CFL Goes All-In on Player Audio for TSN Broadcasts
Approach to wiring athletes is slightly different from NFL’s
The Canadian Football League was a bit late to the game when it comes to wiring players for audio — the NFL started miking its players in 2011 — but, now that the CFL has greenlighted the technique for this season, it’s doing it in a big way. During a run of 18 weekly games from June 29 through Oct. 26 — nearly the league’s entire 21-week season — both coaches and quarterbacks will be miked for selected games through a total of six wireless channels.
That differs from the NFL’s practice, which has been to place microphones on opposing guards or the offensive centers, an approach intended to capture cadences and the sounds of impact. The CFL’s approach catches those sounds as well as other verbal ambience. For instance, as reported by Sporting News, during the game on June 29 between the Hamilton Tiger-Cats and the Winnipeg Blue Bombers, Winnipeg defensive end Jackson Jeffcoat disputed a holding-penalty call on him. However, head coach Mike O’Shea is heard replying, “You had the jersey, Jackson. It’s on the replay.”
The feature, which the CFL is calling “Live Mic,” places Q5X QT-5100 PlayerMics on both teams’ quarterbacks, backup quarterbacks, and head coaches. The mics and transmitters were supplied to broadcaster TSN (which shares the feed with ESPN2) by Burlington, ON-based RF Wireless Systems, with support from vendor Toronto-based Silent Sound Productions.
The signal path for the player audio starts on the field, where a remote-controllable QT-5100 transmitter has been secured to a player’s back, with the lavalier microphone element run by a wire to the front of the uniform. The transmitted signal is sent to a receiver by a sideline audio console, from which an A2 sends the field-audio channels to the A1 aboard an onsite Dome Productions remote-production truck, where it’s mixed into the main-broadcast audio feed.
The main challenge for the process has been the field technicians’ learning curve controlling the transmitters, according to RF Wireless President Robb Bunn. “We and Silent Sound have been working with them,” he explains, “integrating functions like being able to turn mics off during breaks to conserve the batteries and adjust levels.”
On the shows, the player audio is live with a 10-second delay. However, that has still not been enough to block all the player profanity. After a few f-bombs got through on-air, one Twitter comment suggested that the Winnipeg Blue Bombers change their name to the “F-Bombers.” Before the start of the first and third quarters, the CFL issued a warning: “This program may contain coarse language that may offend some viewers.”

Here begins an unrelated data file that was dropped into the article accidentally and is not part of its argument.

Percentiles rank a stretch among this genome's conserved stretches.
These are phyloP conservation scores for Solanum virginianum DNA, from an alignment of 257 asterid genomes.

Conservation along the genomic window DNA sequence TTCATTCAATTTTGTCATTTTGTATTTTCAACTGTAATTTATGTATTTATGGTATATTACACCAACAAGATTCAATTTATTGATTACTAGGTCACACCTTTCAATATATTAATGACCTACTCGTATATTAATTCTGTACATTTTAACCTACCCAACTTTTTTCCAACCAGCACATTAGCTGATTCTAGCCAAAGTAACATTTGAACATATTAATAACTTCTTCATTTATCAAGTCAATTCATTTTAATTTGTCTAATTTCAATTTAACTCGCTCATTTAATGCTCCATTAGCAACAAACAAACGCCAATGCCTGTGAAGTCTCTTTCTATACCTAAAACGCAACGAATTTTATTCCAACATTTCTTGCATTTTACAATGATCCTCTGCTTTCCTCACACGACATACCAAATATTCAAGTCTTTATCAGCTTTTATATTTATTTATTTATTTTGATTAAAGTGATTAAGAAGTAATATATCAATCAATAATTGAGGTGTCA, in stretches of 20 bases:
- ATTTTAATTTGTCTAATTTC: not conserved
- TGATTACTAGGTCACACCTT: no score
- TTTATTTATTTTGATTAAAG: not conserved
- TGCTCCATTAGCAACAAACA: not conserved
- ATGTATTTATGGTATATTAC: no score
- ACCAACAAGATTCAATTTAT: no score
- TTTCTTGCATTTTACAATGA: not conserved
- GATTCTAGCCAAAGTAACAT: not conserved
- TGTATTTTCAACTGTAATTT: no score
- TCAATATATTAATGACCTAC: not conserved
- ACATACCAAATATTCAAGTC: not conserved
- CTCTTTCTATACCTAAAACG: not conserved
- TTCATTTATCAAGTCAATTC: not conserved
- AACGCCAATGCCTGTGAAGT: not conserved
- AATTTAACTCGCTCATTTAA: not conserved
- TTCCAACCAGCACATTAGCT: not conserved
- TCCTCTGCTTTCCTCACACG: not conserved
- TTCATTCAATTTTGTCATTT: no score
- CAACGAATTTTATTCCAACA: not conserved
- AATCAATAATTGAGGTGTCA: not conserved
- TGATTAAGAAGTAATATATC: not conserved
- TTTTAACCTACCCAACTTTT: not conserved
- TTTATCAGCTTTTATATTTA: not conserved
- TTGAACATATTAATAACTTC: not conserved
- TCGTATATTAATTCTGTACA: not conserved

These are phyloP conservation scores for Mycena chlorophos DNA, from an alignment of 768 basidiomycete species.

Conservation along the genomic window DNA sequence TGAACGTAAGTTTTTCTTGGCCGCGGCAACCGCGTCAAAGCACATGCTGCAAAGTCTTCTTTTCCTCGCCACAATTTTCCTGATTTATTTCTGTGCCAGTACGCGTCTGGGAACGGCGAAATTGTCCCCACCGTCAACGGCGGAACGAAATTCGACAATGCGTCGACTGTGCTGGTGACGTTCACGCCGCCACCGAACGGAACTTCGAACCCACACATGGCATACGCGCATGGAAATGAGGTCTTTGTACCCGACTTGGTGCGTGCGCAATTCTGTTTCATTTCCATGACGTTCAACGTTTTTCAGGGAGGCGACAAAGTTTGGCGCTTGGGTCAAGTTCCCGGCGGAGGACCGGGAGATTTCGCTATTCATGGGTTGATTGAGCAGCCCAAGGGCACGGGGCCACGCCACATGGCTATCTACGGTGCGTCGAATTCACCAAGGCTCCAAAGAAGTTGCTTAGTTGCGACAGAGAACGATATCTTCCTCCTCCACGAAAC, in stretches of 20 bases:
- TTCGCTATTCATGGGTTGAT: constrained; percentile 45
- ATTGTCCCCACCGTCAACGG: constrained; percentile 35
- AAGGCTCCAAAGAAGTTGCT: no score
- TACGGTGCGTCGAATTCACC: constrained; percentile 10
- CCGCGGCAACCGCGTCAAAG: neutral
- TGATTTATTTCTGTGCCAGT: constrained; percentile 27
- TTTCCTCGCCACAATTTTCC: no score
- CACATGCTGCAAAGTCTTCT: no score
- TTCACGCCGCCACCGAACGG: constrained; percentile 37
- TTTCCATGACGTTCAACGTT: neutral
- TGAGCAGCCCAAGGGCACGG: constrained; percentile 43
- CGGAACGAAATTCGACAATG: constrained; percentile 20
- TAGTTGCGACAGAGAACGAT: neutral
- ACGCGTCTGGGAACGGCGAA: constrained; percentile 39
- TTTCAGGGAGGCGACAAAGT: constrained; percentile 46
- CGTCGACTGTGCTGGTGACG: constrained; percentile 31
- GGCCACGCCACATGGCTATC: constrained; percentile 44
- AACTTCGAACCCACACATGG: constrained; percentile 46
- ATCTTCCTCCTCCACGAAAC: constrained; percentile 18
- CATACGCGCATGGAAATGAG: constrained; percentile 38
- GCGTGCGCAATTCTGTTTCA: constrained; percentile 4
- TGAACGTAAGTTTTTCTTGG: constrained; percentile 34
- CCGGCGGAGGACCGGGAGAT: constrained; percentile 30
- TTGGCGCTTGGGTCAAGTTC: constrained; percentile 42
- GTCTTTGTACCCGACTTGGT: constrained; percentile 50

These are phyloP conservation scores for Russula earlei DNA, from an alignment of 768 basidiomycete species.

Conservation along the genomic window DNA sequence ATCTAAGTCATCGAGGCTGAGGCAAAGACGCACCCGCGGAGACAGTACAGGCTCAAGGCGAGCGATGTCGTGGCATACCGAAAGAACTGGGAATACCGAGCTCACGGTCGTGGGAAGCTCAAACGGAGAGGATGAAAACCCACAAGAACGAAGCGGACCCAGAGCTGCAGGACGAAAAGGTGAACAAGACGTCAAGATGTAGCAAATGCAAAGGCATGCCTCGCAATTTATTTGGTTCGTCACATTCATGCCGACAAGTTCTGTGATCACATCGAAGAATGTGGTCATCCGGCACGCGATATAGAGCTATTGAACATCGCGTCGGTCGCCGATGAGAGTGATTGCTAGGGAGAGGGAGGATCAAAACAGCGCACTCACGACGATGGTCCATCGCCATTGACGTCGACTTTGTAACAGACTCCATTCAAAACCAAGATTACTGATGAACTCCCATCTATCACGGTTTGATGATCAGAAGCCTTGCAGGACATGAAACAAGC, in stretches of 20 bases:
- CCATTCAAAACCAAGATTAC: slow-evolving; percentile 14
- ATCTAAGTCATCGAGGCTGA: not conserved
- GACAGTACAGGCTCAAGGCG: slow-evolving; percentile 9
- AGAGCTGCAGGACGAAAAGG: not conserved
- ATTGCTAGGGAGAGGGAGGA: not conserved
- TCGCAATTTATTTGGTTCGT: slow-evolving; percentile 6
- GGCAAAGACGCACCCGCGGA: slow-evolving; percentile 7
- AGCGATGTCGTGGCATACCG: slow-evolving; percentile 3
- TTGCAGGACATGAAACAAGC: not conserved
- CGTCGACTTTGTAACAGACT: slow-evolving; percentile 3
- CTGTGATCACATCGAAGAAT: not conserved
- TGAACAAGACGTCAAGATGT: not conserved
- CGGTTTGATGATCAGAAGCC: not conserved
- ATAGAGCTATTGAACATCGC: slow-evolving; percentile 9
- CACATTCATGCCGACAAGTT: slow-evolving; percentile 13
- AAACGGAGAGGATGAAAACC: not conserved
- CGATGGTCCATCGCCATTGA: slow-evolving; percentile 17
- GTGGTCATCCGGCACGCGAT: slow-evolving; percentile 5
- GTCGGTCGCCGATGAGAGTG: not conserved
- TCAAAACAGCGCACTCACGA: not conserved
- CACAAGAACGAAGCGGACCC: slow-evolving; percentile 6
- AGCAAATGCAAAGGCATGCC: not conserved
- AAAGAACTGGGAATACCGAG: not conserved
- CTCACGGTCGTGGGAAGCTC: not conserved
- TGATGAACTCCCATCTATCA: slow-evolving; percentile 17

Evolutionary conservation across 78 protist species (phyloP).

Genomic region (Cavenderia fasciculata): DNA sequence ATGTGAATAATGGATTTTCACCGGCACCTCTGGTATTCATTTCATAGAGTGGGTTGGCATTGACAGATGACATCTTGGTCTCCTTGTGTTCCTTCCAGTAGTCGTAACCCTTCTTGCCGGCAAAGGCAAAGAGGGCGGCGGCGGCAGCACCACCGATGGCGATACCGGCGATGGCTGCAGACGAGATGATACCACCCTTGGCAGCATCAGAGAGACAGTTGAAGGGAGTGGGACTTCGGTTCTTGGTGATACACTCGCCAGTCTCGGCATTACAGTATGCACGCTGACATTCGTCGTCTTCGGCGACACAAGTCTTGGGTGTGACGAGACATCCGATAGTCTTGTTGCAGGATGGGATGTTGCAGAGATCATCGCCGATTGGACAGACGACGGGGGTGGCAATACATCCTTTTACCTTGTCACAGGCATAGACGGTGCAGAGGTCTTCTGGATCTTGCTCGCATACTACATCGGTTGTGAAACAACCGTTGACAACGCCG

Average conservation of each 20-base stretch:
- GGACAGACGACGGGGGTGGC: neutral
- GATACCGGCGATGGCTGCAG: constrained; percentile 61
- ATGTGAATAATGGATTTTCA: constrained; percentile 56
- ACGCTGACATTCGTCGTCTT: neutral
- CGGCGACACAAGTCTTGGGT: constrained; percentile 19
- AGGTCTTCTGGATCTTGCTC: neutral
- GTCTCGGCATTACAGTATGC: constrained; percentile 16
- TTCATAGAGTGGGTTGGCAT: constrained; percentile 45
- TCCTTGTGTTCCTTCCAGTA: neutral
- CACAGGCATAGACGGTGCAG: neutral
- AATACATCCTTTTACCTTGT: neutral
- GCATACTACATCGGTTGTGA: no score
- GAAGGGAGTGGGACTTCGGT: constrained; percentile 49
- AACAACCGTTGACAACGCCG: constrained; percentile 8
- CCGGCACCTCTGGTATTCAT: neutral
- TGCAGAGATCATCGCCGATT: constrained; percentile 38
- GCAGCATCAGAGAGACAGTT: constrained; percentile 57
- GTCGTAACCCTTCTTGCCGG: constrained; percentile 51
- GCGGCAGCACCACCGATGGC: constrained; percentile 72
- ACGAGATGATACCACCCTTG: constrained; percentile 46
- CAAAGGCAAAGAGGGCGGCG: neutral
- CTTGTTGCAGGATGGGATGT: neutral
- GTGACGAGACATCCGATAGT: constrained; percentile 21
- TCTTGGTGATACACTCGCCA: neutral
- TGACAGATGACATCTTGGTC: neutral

Q5X CEO Paul Johnson notes that the CFL first tried player microphones on four games during the 2016 season but didn’t continue with it the following year. “I’m not sure why that happened that way,” he says, “but it’s clear that the fans at home are reacting positively to being able to hear this audio from the field.”
The renewed and deeper dive into player audio this season seems to be paying dividends for the CFL and TSN: viewer engagement is deeper, and CFL ratings are up about 10%, a boost attributed to the live player audio.
“It’s been getting a great reaction, even in the east of Canada, where the CFL isn’t as big a thing as it is out west,” Johnson says. “There’s a lot of buzz around it, and it’s very cool to be a part of it.”
TSN is also deploying a new ref cam, which delivers a full referee experience to viewers. Used weekly, the ref cam shows viewers what the head ref sees, as well as replay footage and unique vantage points during reviews.
“The new production features being added to our CFL broadcasts provide viewers with an immersive experience that puts them in the middle of the action,” said Paul Graham, VP/executive producer, live events, TSN, in a press release. “We value the great cooperation of the CFL, CFLPA, and all nine teams in providing a viewing experience for Canadian football fans unlike anything they’ve seen before.”